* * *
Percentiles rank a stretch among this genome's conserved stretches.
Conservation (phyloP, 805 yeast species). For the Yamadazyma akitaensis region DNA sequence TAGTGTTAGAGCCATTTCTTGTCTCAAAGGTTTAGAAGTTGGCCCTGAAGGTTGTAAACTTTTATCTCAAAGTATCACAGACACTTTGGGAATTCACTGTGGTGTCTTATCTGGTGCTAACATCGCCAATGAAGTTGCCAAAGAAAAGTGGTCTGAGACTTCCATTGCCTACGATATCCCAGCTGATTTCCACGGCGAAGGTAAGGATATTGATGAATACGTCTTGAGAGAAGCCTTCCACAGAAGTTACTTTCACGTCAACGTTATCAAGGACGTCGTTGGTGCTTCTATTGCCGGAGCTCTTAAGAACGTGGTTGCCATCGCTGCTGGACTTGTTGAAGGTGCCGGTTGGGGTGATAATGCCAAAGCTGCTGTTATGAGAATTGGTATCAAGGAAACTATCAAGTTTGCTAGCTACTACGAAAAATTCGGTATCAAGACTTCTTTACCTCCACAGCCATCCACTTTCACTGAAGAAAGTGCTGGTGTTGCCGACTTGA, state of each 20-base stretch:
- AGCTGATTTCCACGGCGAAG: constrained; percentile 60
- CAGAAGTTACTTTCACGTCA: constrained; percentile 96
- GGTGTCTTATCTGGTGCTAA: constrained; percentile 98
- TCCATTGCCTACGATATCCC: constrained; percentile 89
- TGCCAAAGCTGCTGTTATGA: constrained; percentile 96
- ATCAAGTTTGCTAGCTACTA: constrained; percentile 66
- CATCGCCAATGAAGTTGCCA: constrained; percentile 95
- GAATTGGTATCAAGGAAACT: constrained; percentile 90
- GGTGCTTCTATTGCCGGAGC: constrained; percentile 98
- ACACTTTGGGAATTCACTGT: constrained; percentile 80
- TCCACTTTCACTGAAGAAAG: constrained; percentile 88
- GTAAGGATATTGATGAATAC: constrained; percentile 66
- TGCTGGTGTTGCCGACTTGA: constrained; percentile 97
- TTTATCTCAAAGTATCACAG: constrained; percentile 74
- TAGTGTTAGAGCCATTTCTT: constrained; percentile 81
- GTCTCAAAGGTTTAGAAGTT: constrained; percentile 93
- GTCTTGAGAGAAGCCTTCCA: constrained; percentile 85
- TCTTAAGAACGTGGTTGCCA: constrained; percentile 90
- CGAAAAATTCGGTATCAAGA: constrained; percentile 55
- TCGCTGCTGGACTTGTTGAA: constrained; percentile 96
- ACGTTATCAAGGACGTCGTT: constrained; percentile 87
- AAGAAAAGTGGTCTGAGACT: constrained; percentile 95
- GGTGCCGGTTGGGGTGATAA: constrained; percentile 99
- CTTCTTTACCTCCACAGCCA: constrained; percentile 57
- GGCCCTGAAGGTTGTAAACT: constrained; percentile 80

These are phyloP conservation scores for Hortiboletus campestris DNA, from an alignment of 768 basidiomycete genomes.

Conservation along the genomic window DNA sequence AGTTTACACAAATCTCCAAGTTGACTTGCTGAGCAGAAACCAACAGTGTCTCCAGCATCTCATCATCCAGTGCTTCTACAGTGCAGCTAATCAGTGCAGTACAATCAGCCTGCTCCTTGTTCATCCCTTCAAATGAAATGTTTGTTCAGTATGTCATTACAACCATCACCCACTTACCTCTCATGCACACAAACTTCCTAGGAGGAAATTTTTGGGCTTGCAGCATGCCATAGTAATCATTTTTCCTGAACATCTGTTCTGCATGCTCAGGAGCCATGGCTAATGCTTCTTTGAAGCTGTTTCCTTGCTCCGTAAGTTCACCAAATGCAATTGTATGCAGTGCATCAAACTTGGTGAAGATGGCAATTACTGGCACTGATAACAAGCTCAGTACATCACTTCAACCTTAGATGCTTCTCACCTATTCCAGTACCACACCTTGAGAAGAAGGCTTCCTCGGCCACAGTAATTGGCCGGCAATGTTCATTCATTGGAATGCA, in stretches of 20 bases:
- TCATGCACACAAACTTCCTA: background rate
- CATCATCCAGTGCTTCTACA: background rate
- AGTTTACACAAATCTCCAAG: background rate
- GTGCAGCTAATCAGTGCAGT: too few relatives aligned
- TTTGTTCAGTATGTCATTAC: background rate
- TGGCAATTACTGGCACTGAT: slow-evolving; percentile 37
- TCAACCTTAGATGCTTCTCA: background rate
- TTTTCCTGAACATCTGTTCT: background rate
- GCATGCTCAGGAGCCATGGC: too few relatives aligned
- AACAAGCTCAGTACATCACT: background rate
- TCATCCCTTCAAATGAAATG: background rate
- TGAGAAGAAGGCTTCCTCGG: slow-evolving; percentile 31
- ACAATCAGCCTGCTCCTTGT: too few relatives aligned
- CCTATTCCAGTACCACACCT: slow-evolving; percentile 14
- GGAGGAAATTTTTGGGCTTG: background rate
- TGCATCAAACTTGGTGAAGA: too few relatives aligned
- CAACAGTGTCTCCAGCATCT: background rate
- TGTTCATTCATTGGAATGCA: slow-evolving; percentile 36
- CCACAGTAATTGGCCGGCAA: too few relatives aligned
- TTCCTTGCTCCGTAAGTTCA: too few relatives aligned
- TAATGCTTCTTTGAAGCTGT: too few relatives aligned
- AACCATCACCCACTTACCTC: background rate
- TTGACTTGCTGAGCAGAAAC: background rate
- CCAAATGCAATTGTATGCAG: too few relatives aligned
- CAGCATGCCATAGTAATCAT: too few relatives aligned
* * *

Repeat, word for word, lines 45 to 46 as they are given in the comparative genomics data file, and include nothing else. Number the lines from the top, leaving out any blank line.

- TGCATCAAACTTGGTGAAGA: too few relatives aligned
- CAACAGTGTCTCCAGCATCT: background rate